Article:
"Even I don't do that And I'm a little paranoid."

Congratulations! Worst argument ever.

So you don't mind if something trashes your Windows?

Gets even worse:

" I read about vulnerabilities that can trash the system, admin privledges or not,"

I read about someone who has alien implant in his ass. So you don't keep your OS patched?

"so while this is does increase protection slightly"

Slightly? Do you even understand what it means to be admin?

No wonder that people have problems with Windows when those who write instructions for them are like you two.

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Unholy Moley!    0

Gets even worse:

" I read about vulnerabilities that can trash the system, admin privledges or not,"

I read about someone who has alien implant in his ass. So you don't keep your OS patched?

That is a total misinterpretation of our statements which, combined with your overall hostility, makes you seem like an ass. I do keep my OS patched, which is why I don't bother to run as a restricted user.

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abcdefg    0

Having a patched OS isn't "good alternative" to running as restricted user. Any piece of hostile code still has full access to your OS. That's not the case with account with "users" rights.

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Unholy Moley!    0

That's not the case with account with "users" rights.

Ehhh even if you do run as a user as opposed to an admin you can still get shafted bad. Running as a user just doens't do enough to stop malware from taking over.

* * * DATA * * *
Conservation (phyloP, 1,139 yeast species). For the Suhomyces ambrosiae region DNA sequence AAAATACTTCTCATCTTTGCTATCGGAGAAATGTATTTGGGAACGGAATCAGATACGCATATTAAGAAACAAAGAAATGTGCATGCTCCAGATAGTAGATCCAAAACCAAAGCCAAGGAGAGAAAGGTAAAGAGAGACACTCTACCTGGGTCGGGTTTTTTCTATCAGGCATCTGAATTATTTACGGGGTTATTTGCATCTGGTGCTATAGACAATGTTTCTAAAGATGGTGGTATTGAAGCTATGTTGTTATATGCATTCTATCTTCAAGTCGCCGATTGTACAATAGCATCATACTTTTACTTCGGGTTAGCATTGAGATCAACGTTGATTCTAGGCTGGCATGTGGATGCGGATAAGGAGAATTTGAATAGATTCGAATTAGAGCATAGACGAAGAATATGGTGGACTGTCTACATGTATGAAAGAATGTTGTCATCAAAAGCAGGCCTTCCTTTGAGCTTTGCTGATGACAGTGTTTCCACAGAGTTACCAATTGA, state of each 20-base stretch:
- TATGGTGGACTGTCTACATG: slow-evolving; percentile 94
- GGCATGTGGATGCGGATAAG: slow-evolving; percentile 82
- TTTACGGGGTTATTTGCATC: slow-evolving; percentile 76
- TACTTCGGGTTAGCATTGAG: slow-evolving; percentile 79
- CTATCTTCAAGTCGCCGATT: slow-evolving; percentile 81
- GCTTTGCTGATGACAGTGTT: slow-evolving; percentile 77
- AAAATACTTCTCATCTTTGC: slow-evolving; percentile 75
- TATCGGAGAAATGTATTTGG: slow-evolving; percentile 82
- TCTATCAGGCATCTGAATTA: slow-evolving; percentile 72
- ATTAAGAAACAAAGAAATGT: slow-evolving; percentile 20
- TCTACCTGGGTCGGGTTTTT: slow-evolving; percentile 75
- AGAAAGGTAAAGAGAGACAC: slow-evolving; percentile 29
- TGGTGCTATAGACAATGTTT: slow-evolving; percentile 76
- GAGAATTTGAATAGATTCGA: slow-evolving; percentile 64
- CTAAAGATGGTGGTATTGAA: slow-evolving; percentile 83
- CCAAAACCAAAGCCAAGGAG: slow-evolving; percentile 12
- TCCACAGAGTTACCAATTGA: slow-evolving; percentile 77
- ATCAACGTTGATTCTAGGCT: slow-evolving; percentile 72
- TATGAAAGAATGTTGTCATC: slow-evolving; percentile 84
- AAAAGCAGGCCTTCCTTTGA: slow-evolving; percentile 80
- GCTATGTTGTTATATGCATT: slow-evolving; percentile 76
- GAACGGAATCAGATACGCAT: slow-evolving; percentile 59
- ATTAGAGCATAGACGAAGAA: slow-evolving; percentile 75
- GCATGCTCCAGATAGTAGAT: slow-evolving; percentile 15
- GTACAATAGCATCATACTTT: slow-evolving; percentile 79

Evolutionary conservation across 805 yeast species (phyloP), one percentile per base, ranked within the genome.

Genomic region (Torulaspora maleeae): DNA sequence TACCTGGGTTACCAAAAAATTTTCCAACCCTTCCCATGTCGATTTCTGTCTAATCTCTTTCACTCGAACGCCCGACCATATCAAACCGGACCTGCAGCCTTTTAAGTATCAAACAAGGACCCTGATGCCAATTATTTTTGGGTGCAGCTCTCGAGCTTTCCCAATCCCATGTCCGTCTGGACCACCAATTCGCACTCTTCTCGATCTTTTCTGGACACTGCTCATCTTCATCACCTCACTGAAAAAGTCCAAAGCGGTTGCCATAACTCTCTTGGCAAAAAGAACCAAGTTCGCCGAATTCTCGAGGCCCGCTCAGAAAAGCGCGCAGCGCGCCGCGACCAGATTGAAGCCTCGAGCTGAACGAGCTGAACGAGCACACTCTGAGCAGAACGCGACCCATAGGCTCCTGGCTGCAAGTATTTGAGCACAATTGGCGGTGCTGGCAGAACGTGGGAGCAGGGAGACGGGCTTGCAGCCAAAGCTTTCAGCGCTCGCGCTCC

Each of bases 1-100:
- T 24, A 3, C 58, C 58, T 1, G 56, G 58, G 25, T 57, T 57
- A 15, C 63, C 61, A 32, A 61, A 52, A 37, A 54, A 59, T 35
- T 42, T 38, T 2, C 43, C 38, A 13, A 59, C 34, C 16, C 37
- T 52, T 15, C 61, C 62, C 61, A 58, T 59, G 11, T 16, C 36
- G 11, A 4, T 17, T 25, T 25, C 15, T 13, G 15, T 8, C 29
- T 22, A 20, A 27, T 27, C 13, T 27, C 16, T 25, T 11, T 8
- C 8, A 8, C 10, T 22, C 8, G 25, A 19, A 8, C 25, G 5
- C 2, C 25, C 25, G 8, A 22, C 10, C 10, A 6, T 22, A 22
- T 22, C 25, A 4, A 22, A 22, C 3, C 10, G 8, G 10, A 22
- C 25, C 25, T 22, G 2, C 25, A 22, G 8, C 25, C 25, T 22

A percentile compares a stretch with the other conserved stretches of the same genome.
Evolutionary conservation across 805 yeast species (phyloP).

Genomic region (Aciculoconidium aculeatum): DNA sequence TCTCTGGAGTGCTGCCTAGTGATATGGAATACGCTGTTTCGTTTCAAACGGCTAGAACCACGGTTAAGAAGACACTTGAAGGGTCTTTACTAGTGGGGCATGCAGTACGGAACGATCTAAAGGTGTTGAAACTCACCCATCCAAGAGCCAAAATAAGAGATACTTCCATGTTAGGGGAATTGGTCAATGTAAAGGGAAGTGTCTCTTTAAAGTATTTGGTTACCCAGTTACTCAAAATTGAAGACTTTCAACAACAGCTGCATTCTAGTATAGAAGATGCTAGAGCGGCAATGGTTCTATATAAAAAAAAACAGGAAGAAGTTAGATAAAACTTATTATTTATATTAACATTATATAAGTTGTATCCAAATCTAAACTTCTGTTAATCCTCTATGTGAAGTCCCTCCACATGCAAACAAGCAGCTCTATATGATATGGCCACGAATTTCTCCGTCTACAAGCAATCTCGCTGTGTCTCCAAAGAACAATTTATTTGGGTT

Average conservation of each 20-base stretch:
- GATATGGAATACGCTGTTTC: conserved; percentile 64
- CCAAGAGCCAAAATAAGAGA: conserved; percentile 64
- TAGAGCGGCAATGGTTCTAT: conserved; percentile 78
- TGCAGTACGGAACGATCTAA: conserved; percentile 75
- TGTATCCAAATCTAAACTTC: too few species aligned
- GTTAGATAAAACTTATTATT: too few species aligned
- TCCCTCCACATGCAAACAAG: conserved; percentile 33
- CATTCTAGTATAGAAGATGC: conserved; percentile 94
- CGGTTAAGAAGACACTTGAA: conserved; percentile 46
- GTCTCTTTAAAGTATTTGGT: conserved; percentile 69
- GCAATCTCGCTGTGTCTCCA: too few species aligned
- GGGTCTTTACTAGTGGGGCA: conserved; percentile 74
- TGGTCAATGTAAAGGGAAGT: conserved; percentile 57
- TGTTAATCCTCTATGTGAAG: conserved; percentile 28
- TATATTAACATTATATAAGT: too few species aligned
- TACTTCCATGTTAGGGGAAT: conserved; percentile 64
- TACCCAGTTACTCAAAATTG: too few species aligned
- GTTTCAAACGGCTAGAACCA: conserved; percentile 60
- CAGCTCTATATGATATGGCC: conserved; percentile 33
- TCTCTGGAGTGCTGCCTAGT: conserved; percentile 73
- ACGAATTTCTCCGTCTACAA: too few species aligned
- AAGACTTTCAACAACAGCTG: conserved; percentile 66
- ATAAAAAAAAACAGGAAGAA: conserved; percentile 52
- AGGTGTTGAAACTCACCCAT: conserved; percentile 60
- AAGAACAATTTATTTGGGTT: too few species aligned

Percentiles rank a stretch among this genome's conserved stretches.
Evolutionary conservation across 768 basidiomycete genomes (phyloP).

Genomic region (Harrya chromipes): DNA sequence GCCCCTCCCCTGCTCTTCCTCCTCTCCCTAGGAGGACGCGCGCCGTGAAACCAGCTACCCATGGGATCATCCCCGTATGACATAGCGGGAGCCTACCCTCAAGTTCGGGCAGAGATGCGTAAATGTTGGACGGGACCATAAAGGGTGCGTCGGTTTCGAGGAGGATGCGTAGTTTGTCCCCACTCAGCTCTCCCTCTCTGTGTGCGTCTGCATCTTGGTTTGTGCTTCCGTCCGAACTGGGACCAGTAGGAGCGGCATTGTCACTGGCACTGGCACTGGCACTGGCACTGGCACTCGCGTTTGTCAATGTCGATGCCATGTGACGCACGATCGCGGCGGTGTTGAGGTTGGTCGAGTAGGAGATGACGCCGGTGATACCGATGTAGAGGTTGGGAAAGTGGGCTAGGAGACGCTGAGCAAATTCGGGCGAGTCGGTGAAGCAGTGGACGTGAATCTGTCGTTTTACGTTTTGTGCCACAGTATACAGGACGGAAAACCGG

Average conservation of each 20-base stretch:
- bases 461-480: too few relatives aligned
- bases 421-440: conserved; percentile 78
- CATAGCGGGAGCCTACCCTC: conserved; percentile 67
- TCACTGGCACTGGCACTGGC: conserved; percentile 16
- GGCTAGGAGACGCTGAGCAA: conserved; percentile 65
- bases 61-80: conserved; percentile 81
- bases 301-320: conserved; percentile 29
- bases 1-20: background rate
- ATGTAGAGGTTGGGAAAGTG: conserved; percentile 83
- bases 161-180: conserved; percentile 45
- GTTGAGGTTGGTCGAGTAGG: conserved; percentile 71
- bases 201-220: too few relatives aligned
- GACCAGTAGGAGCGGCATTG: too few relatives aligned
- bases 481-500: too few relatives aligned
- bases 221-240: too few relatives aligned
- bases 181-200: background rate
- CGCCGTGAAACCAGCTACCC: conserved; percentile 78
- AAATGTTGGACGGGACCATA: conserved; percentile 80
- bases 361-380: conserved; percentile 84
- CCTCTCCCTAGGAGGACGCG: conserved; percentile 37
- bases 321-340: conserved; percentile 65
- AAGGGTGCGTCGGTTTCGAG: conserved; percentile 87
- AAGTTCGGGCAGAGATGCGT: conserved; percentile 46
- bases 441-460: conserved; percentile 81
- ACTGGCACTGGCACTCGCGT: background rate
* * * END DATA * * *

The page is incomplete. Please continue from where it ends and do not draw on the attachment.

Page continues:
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abcdefg    0

What the hell is your point? Trying to make people run as admin?

This thread is called "How to maintain a healthy Windows System"

Running as user is half-million times wiser than running as admin.

"Running as a user just doens't do enough to stop malware from taking over."

If it isn't enough then what is? Running as admin and scanning with some ****ware tool?

Just stop spamming that anti-user thing, it is far more secure compared to admin and you can't deny that.

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abcdefg    0

For those who'd like to forget their admin account:

http://blogs.msdn.com/aaron_margosis/

http://www.microsoft.com/technet/prodtechn...n/luawinxp.mspx

What about registry cleaners?:

http://www.sysinternals.com/blog/2005/10/r...ct-of-life.html

Look down the page about half way what Mark Russinovich thinks about junk in registry and it's impacts.

"even if the registry was massively bloated there would be little impact on the performance of anything other than exhaustive searches"